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It's Time For a 2016 Lyme Conversation with Veterinary Practices

By Pam Foster
April, 2016

According to the latest Companion Animal Parasite Council (CAPC) prevalence maps, 1 in 16 dogs in the U.S. tested positive for Lyme disease. That's astounding – 1 in 16!

Let's look at what the CAPC numbers mean.

Vet Advantage photo: Here's how to use CAPC maps and other tools to help veterinary practices prevent and manage Lyme disease in dogs.

  • 573,135 dogs were tested in this data. "This number reflects the total number of tests reported to CAPC… and represents a sample of the total dog/cat population in this area."
  • 34,886 dog tested positive "The number represents the total number of positives tests out of the total number of pets that were tested. Since the map does not contain the data for all tests, it serves primarily as an indicator of the parasite activity in your area."
  • Lyme disease in dogs is widespread, with regional differences. 24 states have a high prevalance rate. Many of these are in the Northeast (no surprise there) but also in other areas including Alaska, Illinois, Indiana, Iowa, Minnesota, North Dakota, Wisconsin and Wyoming. 13 states have moderate levels, and 14 have a low prevalence. [Separately, The CDC (Centers for Disease Control and Prevention) reported that in 2014, 96% of confirmed Lyme disease cases were reported from 14 states. This is a human statistic, not about dogs, but it's worth noting.]

Now, U.S. Lyme disease prevalence is likely to be much worse than these numbers represent, because CAPC is tracking reported cases only. Many more cases may be detected but not reported to CAPC.

What does all this mean to your customers?

Lyme disease in dogs is a major concern to be discussed with practices in your region, especially the areas with high and moderate prevalence.

Consider asking these questions during every practice visit in your region:

  1. Have you reviewed the latest CAPC maps for canine Lyme disease prevalence in your county?

If not, go on the website with them. It's quick and easy‚ taking less than 1 minute. The data may be quite eye-opening for your customer and spark a deeper conversation.

  • Visit capcvet.org/parasite-prevalence-maps/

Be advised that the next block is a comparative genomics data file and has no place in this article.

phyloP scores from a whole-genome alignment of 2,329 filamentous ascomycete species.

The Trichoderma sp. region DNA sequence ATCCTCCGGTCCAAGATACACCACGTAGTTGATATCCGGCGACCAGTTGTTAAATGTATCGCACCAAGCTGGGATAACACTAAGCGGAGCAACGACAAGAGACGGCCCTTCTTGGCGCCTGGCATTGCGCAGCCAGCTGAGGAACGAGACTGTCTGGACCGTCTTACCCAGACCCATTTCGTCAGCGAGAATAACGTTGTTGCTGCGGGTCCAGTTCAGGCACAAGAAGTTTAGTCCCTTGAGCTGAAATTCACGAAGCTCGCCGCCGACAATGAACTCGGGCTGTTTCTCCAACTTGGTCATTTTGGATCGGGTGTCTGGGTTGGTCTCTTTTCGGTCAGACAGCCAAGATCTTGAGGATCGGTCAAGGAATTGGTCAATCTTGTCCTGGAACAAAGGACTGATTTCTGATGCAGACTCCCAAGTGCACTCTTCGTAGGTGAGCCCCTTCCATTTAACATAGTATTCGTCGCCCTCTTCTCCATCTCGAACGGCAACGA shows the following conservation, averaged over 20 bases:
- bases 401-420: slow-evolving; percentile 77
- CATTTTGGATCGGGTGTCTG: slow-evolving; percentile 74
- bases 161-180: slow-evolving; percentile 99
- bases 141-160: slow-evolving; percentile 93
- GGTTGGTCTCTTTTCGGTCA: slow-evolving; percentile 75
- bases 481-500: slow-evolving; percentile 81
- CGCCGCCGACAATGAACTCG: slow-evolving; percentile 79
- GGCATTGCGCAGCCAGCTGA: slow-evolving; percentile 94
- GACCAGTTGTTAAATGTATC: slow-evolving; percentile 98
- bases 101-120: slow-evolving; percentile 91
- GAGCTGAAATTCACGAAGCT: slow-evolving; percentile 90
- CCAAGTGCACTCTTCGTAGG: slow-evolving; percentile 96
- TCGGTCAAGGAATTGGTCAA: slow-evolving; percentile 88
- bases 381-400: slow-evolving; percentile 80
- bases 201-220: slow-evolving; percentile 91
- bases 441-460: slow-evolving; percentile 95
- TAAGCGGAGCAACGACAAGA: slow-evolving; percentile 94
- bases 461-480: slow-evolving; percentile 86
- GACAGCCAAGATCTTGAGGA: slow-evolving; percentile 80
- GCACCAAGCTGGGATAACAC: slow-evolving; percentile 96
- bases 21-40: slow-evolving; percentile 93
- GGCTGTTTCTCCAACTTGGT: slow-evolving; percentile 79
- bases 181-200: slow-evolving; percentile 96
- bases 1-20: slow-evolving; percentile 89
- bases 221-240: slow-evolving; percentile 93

• Locate the tab "Tick Borne Disease Agents."
  • Click on the "Lyme Disease" tab.
  • Then select "Dog."
  • You'll see a U.S. map with national rates.
  • Click on the state you're interested in. Then click on the link to see prevalence by county.
  1. Can you tell me about your tick and Lyme disease management procotols for dogs?

The answer to this question will give you clues into the practice's routine for discussing, preventing and managing tick problems and Lyme disease. If it appears that the practice has a "loose" protocol or a gap in the steps it takes to manage Lyme disease, suggest the following to your customers.

Review the CAPC Parasite Control recommendations for Lyme disease. This resource covers the cause, tick lifecycle, diagnosis, treatment, control and prevention, and much more. As you look at this resource with customers, you have a chance to bring up and assess the need for:

  • Screening methods to identify exposure to the Lyme agent Borrelia burgdorferi
  • Vaccines and year-round tick-control products (as well as tick removal products)
  • Diagnostic solutions: understanding the various diagnostic options and how to interpret results
  • Treatment solutions (antibiotics) for Lyme disease plus any related conditions (pain due to polyarthritis, for example)… as well as methods for managing persistent signs and potential reinfections

Make sure you're up-to-date on the latest Lyme disease management solutions from manufacturers. In addition to product materials, some (if not all) of the manufacturers may have a library of helpful practice- and client-education tools. And speaking of client education… here's one more question to ask practices:

  1. Do you talk with your clients about ticks and Lyme disease?

The AVMA, along with several other organizations and companies, offers all kinds of resources to help practice teams talk with all clients about examining their pets for ticks, proper tick removal, reporting tick bites, watching for signs of infection, getting tested, and of course, tick-bite prevention.

  • The CAPC website updates its prevalence maps each month… so encourage practices to sign up for free email updates and use the data to educate pet owners in the lobby and other teachable opportunities. And, CAPC offers an iPad app to use for interactive client education that brings local data to life.
  • And, as we mentioned above – most of the tick and Lyme-disease related product manufacturers online and printed materials you can use to help clients understand the need for vigilance.
With Lyme disease prevalence in dogs a growing concern in most of the U.S., you can play a huge role in helping practices address it effectively with local pet owners.

Topics: Lyme

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